Chicago Botanic Garden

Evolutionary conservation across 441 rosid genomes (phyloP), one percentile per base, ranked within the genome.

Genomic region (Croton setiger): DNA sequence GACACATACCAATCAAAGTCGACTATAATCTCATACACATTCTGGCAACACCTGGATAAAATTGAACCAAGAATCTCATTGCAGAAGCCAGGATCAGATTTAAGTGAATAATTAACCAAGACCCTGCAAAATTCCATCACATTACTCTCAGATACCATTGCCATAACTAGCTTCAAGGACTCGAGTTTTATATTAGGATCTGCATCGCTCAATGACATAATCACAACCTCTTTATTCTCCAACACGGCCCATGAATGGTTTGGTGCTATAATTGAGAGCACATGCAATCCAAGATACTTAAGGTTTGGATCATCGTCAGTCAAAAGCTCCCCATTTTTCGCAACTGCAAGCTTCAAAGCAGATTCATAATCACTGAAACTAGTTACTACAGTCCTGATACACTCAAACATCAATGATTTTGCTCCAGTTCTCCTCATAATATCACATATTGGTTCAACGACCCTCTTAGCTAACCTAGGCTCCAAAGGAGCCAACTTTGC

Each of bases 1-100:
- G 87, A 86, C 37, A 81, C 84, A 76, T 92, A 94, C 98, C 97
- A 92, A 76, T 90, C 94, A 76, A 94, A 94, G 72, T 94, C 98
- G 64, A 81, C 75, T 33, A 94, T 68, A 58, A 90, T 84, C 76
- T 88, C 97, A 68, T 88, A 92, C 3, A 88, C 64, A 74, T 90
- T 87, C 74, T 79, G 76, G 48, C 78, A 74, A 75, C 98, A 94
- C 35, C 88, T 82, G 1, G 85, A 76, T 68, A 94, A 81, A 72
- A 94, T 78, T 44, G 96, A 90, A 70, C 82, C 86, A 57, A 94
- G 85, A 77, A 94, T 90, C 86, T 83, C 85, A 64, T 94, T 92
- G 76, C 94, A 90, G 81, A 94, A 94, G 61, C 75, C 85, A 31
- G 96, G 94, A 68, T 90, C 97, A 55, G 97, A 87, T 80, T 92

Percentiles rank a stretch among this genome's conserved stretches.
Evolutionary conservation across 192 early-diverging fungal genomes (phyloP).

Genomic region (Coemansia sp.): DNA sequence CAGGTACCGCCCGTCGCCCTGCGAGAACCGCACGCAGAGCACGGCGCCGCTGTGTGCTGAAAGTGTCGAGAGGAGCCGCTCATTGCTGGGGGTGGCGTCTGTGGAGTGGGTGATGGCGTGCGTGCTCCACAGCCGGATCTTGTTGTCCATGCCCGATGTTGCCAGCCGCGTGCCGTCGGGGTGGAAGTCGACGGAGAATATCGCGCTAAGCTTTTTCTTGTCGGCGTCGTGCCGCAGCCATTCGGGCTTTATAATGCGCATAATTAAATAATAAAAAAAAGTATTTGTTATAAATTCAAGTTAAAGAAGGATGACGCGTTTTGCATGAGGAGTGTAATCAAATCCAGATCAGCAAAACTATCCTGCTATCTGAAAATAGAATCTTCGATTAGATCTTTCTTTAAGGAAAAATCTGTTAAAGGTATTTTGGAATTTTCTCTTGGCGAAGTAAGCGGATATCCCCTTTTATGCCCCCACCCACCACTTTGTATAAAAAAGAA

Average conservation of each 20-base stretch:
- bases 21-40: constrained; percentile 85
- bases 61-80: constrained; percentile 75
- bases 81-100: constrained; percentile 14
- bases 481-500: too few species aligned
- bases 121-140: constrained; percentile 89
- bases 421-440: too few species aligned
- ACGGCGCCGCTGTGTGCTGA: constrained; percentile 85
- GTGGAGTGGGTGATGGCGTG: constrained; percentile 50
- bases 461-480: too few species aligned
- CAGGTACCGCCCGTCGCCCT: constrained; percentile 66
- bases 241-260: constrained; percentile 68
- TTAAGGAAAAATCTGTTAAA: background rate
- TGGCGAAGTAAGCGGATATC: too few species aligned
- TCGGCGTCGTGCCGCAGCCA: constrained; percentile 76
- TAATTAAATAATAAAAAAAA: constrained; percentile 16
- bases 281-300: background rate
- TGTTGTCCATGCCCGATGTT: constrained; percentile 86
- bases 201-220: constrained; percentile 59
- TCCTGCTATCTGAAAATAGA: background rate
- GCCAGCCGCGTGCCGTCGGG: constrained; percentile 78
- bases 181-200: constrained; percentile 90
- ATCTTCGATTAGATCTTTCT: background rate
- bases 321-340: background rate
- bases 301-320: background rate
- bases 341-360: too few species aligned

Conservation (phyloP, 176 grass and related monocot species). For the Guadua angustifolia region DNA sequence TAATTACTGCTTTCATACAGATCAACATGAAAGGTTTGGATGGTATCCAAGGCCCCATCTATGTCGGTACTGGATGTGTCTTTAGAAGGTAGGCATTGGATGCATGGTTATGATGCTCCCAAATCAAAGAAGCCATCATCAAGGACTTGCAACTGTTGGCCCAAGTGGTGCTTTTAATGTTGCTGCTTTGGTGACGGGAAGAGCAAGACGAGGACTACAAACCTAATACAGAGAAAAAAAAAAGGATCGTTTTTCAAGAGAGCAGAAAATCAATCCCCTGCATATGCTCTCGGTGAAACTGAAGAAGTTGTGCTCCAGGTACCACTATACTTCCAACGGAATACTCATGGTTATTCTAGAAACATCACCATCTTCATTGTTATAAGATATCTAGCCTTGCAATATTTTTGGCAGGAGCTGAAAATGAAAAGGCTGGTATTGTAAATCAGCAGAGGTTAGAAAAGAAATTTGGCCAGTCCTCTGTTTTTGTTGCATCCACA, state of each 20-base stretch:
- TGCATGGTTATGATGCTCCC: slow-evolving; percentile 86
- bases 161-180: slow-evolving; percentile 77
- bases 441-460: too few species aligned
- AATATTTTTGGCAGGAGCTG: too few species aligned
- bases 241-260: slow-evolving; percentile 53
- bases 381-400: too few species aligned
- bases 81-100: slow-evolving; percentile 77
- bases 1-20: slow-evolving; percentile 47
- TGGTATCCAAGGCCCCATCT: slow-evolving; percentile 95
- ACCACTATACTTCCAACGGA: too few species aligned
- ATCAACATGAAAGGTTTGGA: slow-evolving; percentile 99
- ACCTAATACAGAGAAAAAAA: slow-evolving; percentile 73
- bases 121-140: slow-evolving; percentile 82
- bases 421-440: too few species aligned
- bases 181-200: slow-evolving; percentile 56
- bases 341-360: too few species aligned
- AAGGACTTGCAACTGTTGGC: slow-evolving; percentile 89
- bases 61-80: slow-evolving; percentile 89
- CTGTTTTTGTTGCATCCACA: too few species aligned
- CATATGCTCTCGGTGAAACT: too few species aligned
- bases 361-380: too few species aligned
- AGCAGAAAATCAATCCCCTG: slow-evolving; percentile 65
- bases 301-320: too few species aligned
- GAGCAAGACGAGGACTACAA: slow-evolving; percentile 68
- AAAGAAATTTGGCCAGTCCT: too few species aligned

7th Annual Botanic Garden Art Festival Amdur Productions proudly announces the 7th annual Chicago Botanic Garden Art Festival this summer. The festival is located ½ hour north of Chicago in Glencoe and showcases the work of 95 unique artists in a pristine setting overlooking a lake, spectacular gardens and 385 acres of majesty. All of the artwork embodies a botanic theme, use or material. Festival-goers will have the opportunity to see the masters at work, with interactive art demos and booth chats taking place all weekend long! The festival opens at 4 pm June 30 with a special Chicago Botanic Garden Members Preview, and is then open to the public July 1 and 2. The preview party is exclusive for members of the Chicago Botanic Garden. The incredible artwork available for purchase at the Festival is rivaled only by the beauty of the setting. The 385-acre Chicago Botanic Garden features 27 breathtaking display gardens and four natural areas uniquely situated on nine islands surrounded by lakes. The Chicago Botanic Garden Art Festival adds to a day of exploring one of the Midwest’s most celebrated destinations! RSVP on Facebook Share on social mediachicago botanic garden 1The Warm Weather and Your Garden Tim Johnson — February 21, 2017 — 4 Comments The late February weather in Chicago has been a glorious time to be outside and work in the garden. But the unseasonably warm weather has also raised questions about the long-term effect on plants and what garden tasks are appropriate. It is best to hold off on doing any detailed clean up of garden beds as the mulch and leaves in the beds will provide some protection to any early growing perennials when the weather eventually turns cold again. Raking leaves off the lawn and cutting back perennials are all fine to do now providing your garden soil is not too wet. Snowdrops are blooming at the Garden. Early flowering bulbs like snowdrops that are in flower here at the Chicago Botanic Garden are very tolerant of the cold. Daffodil and tulip foliage is coming up; these might end up being damaged by a spell of cold weather, but this should not affect the spring flowers. You do not need to take any special maintenance steps to protect these plants. If you have some perennials that are growing in a warm area of the garden with more pronounced growth, they might benefit from a light layer of mulch. For the most part, though, there is nothing special for most gardeners to do in their perennial beds. This is great weather to prune but proceed with care. Spring flowering shrubs like viburnums, lilacs, and forsythia set their flower buds last year so pruning done at this time of year will remove flower buds and reduce the number of spring flowers. You can still prune—just be aware of the flower buds as you are pruning. Forsythia flowers along the stems while viburnums will have a flower bud at the ends of the stem. The dormant season, and in particular late winter, is the best time of year to complete rejuvenation pruning, which is the aggressive pruning of overgrown shrubs to bring them back into scale with the garden. Shrubs like hydrangea (except oak leaf hydrangea), potentilla, and spirea that flower on new wood respond well to pruning now too. For instance, I cut my Annabelle hydrangea back to the ground each spring. Any plants installed last summer or fall should have been mulched when they were planted. If they were not, then mulch them now to help mitigate the temperature swings in the soil and prevent frost heaving of any plants in spring. The freezing and thawing of the soil can push recently installed small plants such as 1-gallon perennials or ground covers that were grown in containers out of the soil as the weather transitions to spring. If we receive a good covering of snow, the snow itself will not harm plants unless it builds up on them and breaks branches. It is a good idea to brush plants off during a storm if you observe them getting weighted down. Later snowstorms are more likely to come in wet and heavy. Leave the plants alone if the snow has frozen on them to avoid breaking branches during the removal process. Enjoy the warm weather and the early blooms, both at the Chicago Botanic Garden and in your own backyard.Share this:Click to email this to a friend (Opens in new window)Click to share on Facebook (Opens in new window)Click to share on Twitter (Opens in new window)Click to share on Pinterest (Opens in new window)Click to share on Google+ (Opens in new window) In Horticulture & Display Gardens “climate change”, early spring blooms, gardening tips, plant information, signs of spring, snowdrops, spring, spring flowers, spring pruningchicago botanic garden 2The late February weather in Chicago has been a glorious time to be outside and work in the garden. But the unseasonably warm weather has also raised questions about the long-term effect on plants and what garden tasks are appropriate. It is best to hold off on doing any detailed clean up of garden beds as the mulch and leaves in the beds will provide some protection to any early growing perennials when the weather eventually turns cold again. Raking leaves off the lawn and cutting back perennials are all fine to do now providing your garden soil is not too wet. Snowdrops are blooming at the Garden. Early flowering bulbs like snowdrops that are in flower here at the Chicago Botanic Garden are very tolerant of the cold. Daffodil and tulip foliage is coming up; these might end up being damaged by a spell of cold weather, but this should not affect the spring flowers. You do not need to take any special maintenance steps to protect these plants. If you have some perennials that are growing in a warm area of the garden with more pronounced growth, they might benefit from a light layer of mulch. For the most part, though, there is nothing special for most gardeners to do in their perennial beds. This is great weather to prune but proceed with care. Spring flowering shrubs like viburnums, lilacs, and forsythia set their flower buds last year so pruning done at this time of year will remove flower buds and reduce the number of spring flowers. You can still prune—just be aware of the flower buds as you are pruning. Forsythia flowers along the stems while viburnums will have a flower bud at the ends of the stem. The dormant season, and in particular late winter, is the best time of year to complete rejuvenation pruning, which is the aggressive pruning of overgrown shrubs to bring them back into scale with the garden. Shrubs like hydrangea (except oak leaf hydrangea), potentilla, and spirea that flower on new wood respond well to pruning now too. For instance, I cut my Annabelle hydrangea back to the ground each spring. Any plants installed last summer or fall should have been mulched when they were planted. If they were not, then mulch them now to help mitigate the temperature swings in the soil and prevent frost heaving of any plants in spring. The freezing and thawing of the soil can push recently installed small plants such as 1-gallon perennials or ground covers that were grown in containers out of the soil as the weather transitions to spring. If we receive a good covering of snow, the snow itself will not harm plants unless it builds up on them and breaks branches. It is a good idea to brush plants off during a storm if you observe them getting weighted down. Later snowstorms are more likely to come in wet and heavy. Leave the plants alone if the snow has frozen on them to avoid breaking branches during the removal process. Enjoy the warm weather and the early blooms, both at the Chicago Botanic Garden and in your own backyard.Share this:Click to email this to a friend (Opens in new window)Click to share on Facebook (Opens in new window)Click to share on Twitter (Opens in new window)Click to share on Pinterest (Opens in new window)Click to share on Google+ (Opens in new window)chicago botanic garden 3REU PROGRAM Applications are now closed for the 2017 season. The REU 2017 Program will run June 8, 2017 to August 18, 2017. _________________________________________________ Dates of Interest; Thank you for applying to our program. We had over 300 applicants for our positions. Below is our proposed timeline for hiring applicants for this summer.  Feb 22nd – We will review of applicants; once all transcripts and Recommendations are in.  Mar 1st-7th – Mentors will interview potential applicants.  March 21st – Offers to be sent out.  The Chicago Botanic Garden, with colleagues from partner institutions, hosts a ten-week summer research experience. This program offers undergraduate participants an opportunity to explore a diverse array of scientific fields related to plant biology and conservation. Travel, room and board, and research costs are covered by the program. Participants also receive a $5,000 stipend.  Student work will be based out of our new, well-equipped laboratories in the Daniel F. and Ada L. Rice Plant Conservation Science Center. Students will be trained in all stages of research, from hypothesis formulation through experimental design, data collection, analysis, and ultimately presentation of results through a public research symposium. Additionally, there may be opportunities to present at national scientific meetings or publish findings in peer-reviewed journals. REU interns will interact closely with doctoral and master’s degree students from the joint Chicago Botanic Garden–Northwestern University Graduate Program in Plant Biology and Conservation and other graduate programs. Participants will also be encouraged to serve as research mentors for teens attending Chicago Public Schools and participating in the Garden’s College First program. Interns will also participate in field trips, workshops, and professional development activities. For questions not answered on our website, contact info@cbgreu.org.   REU Site: Plant Biology & Conservation Research Experiences for Undergraduates – From Genes to Ecosystems. (Supported by NSF awards DBI-0353752, DBI-0648972, DBI-1062675 and DBI-1461007)